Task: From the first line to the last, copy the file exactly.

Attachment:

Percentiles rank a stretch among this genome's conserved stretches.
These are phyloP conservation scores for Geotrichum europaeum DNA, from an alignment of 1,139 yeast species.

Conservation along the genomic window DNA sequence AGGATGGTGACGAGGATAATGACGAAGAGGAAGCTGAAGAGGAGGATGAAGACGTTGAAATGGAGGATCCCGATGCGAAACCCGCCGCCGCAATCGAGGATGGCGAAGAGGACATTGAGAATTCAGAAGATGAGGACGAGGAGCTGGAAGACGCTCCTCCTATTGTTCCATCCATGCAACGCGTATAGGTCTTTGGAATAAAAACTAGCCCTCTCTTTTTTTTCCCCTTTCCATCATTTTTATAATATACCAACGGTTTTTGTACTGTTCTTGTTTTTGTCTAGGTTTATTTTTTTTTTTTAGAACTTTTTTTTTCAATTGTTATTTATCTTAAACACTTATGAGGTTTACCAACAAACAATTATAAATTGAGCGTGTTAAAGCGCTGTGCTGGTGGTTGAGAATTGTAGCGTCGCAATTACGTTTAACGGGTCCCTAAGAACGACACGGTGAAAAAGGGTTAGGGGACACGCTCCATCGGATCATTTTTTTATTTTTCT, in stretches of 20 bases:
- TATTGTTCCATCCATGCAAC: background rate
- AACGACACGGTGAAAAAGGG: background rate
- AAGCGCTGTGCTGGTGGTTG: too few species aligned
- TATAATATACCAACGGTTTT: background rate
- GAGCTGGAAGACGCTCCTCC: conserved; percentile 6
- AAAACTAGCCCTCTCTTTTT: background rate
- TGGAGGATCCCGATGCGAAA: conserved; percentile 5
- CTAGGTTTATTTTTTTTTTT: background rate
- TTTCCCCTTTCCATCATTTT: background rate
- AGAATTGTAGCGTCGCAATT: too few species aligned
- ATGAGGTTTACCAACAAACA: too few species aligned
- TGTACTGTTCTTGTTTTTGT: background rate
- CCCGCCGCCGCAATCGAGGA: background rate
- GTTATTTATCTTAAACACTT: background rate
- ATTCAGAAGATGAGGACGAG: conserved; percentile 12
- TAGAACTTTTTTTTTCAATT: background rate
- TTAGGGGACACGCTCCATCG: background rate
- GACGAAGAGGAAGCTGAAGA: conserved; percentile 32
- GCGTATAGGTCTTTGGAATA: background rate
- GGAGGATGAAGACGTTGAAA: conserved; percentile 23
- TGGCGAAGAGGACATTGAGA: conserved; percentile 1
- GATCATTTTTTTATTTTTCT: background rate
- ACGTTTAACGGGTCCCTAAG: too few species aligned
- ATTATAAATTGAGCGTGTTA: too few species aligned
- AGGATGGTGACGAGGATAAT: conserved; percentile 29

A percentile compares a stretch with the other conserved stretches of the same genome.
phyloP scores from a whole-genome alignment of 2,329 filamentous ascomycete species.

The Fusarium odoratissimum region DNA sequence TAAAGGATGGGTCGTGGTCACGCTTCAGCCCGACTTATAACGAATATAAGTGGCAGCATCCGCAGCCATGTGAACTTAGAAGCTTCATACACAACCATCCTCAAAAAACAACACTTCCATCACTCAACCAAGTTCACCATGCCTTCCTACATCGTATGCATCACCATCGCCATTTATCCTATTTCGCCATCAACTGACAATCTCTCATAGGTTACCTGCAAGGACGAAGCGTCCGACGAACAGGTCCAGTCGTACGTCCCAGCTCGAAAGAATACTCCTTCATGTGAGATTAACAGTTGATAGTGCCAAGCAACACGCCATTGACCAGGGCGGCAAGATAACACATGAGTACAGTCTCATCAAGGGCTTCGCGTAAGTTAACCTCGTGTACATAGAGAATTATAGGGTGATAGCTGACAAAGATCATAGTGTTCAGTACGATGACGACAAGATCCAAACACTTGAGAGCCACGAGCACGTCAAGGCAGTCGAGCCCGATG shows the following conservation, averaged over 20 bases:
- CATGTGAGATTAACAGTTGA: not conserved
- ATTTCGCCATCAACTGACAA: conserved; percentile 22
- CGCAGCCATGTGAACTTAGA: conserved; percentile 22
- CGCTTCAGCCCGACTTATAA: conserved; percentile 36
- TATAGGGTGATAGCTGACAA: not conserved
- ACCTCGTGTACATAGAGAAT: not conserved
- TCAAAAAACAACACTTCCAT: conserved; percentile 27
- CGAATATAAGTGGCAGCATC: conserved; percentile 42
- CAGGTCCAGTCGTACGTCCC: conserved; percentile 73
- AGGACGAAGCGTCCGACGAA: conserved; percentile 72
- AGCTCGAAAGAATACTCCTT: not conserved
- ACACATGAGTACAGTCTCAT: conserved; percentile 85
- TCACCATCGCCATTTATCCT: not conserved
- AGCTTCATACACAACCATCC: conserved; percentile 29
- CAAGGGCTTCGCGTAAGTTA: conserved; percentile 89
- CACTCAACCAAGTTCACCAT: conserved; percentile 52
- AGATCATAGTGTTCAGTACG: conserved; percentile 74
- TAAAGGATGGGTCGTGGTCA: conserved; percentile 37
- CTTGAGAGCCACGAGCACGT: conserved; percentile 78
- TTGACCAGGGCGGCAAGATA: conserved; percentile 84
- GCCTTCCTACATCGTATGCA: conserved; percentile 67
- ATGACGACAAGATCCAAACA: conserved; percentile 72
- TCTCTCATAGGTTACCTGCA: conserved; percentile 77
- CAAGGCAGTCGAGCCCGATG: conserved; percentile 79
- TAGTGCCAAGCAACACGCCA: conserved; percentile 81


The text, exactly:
Percentiles rank a stretch among this genome's conserved stretches.
These are phyloP conservation scores for Geotrichum europaeum DNA, from an alignment of 1,139 yeast species.

Conservation along the genomic window DNA sequence AGGATGGTGACGAGGATAATGACGAAGAGGAAGCTGAAGAGGAGGATGAAGACGTTGAAATGGAGGATCCCGATGCGAAACCCGCCGCCGCAATCGAGGATGGCGAAGAGGACATTGAGAATTCAGAAGATGAGGACGAGGAGCTGGAAGACGCTCCTCCTATTGTTCCATCCATGCAACGCGTATAGGTCTTTGGAATAAAAACTAGCCCTCTCTTTTTTTTCCCCTTTCCATCATTTTTATAATATACCAACGGTTTTTGTACTGTTCTTGTTTTTGTCTAGGTTTATTTTTTTTTTTTAGAACTTTTTTTTTCAATTGTTATTTATCTTAAACACTTATGAGGTTTACCAACAAACAATTATAAATTGAGCGTGTTAAAGCGCTGTGCTGGTGGTTGAGAATTGTAGCGTCGCAATTACGTTTAACGGGTCCCTAAGAACGACACGGTGAAAAAGGGTTAGGGGACACGCTCCATCGGATCATTTTTTTATTTTTCT, in stretches of 20 bases:
- TATTGTTCCATCCATGCAAC: background rate
- AACGACACGGTGAAAAAGGG: background rate
- AAGCGCTGTGCTGGTGGTTG: too few species aligned
- TATAATATACCAACGGTTTT: background rate
- GAGCTGGAAGACGCTCCTCC: conserved; percentile 6
- AAAACTAGCCCTCTCTTTTT: background rate
- TGGAGGATCCCGATGCGAAA: conserved; percentile 5
- CTAGGTTTATTTTTTTTTTT: background rate
- TTTCCCCTTTCCATCATTTT: background rate
- AGAATTGTAGCGTCGCAATT: too few species aligned
- ATGAGGTTTACCAACAAACA: too few species aligned
- TGTACTGTTCTTGTTTTTGT: background rate
- CCCGCCGCCGCAATCGAGGA: background rate
- GTTATTTATCTTAAACACTT: background rate
- ATTCAGAAGATGAGGACGAG: conserved; percentile 12
- TAGAACTTTTTTTTTCAATT: background rate
- TTAGGGGACACGCTCCATCG: background rate
- GACGAAGAGGAAGCTGAAGA: conserved; percentile 32
- GCGTATAGGTCTTTGGAATA: background rate
- GGAGGATGAAGACGTTGAAA: conserved; percentile 23
- TGGCGAAGAGGACATTGAGA: conserved; percentile 1
- GATCATTTTTTTATTTTTCT: background rate
- ACGTTTAACGGGTCCCTAAG: too few species aligned
- ATTATAAATTGAGCGTGTTA: too few species aligned
- AGGATGGTGACGAGGATAAT: conserved; percentile 29

A percentile compares a stretch with the other conserved stretches of the same genome.
phyloP scores from a whole-genome alignment of 2,329 filamentous ascomycete species.

The Fusarium odoratissimum region DNA sequence TAAAGGATGGGTCGTGGTCACGCTTCAGCCCGACTTATAACGAATATAAGTGGCAGCATCCGCAGCCATGTGAACTTAGAAGCTTCATACACAACCATCCTCAAAAAACAACACTTCCATCACTCAACCAAGTTCACCATGCCTTCCTACATCGTATGCATCACCATCGCCATTTATCCTATTTCGCCATCAACTGACAATCTCTCATAGGTTACCTGCAAGGACGAAGCGTCCGACGAACAGGTCCAGTCGTACGTCCCAGCTCGAAAGAATACTCCTTCATGTGAGATTAACAGTTGATAGTGCCAAGCAACACGCCATTGACCAGGGCGGCAAGATAACACATGAGTACAGTCTCATCAAGGGCTTCGCGTAAGTTAACCTCGTGTACATAGAGAATTATAGGGTGATAGCTGACAAAGATCATAGTGTTCAGTACGATGACGACAAGATCCAAACACTTGAGAGCCACGAGCACGTCAAGGCAGTCGAGCCCGATG shows the following conservation, averaged over 20 bases:
- CATGTGAGATTAACAGTTGA: not conserved
- ATTTCGCCATCAACTGACAA: conserved; percentile 22
- CGCAGCCATGTGAACTTAGA: conserved; percentile 22
- CGCTTCAGCCCGACTTATAA: conserved; percentile 36
- TATAGGGTGATAGCTGACAA: not conserved
- ACCTCGTGTACATAGAGAAT: not conserved
- TCAAAAAACAACACTTCCAT: conserved; percentile 27
- CGAATATAAGTGGCAGCATC: conserved; percentile 42
- CAGGTCCAGTCGTACGTCCC: conserved; percentile 73
- AGGACGAAGCGTCCGACGAA: conserved; percentile 72
- AGCTCGAAAGAATACTCCTT: not conserved
- ACACATGAGTACAGTCTCAT: conserved; percentile 85
- TCACCATCGCCATTTATCCT: not conserved
- AGCTTCATACACAACCATCC: conserved; percentile 29
- CAAGGGCTTCGCGTAAGTTA: conserved; percentile 89
- CACTCAACCAAGTTCACCAT: conserved; percentile 52
- AGATCATAGTGTTCAGTACG: conserved; percentile 74
- TAAAGGATGGGTCGTGGTCA: conserved; percentile 37
- CTTGAGAGCCACGAGCACGT: conserved; percentile 78
- TTGACCAGGGCGGCAAGATA: conserved; percentile 84
- GCCTTCCTACATCGTATGCA: conserved; percentile 67
- ATGACGACAAGATCCAAACA: conserved; percentile 72
- TCTCTCATAGGTTACCTGCA: conserved; percentile 77
- CAAGGCAGTCGAGCCCGATG: conserved; percentile 79
- TAGTGCCAAGCAACACGCCA: conserved; percentile 81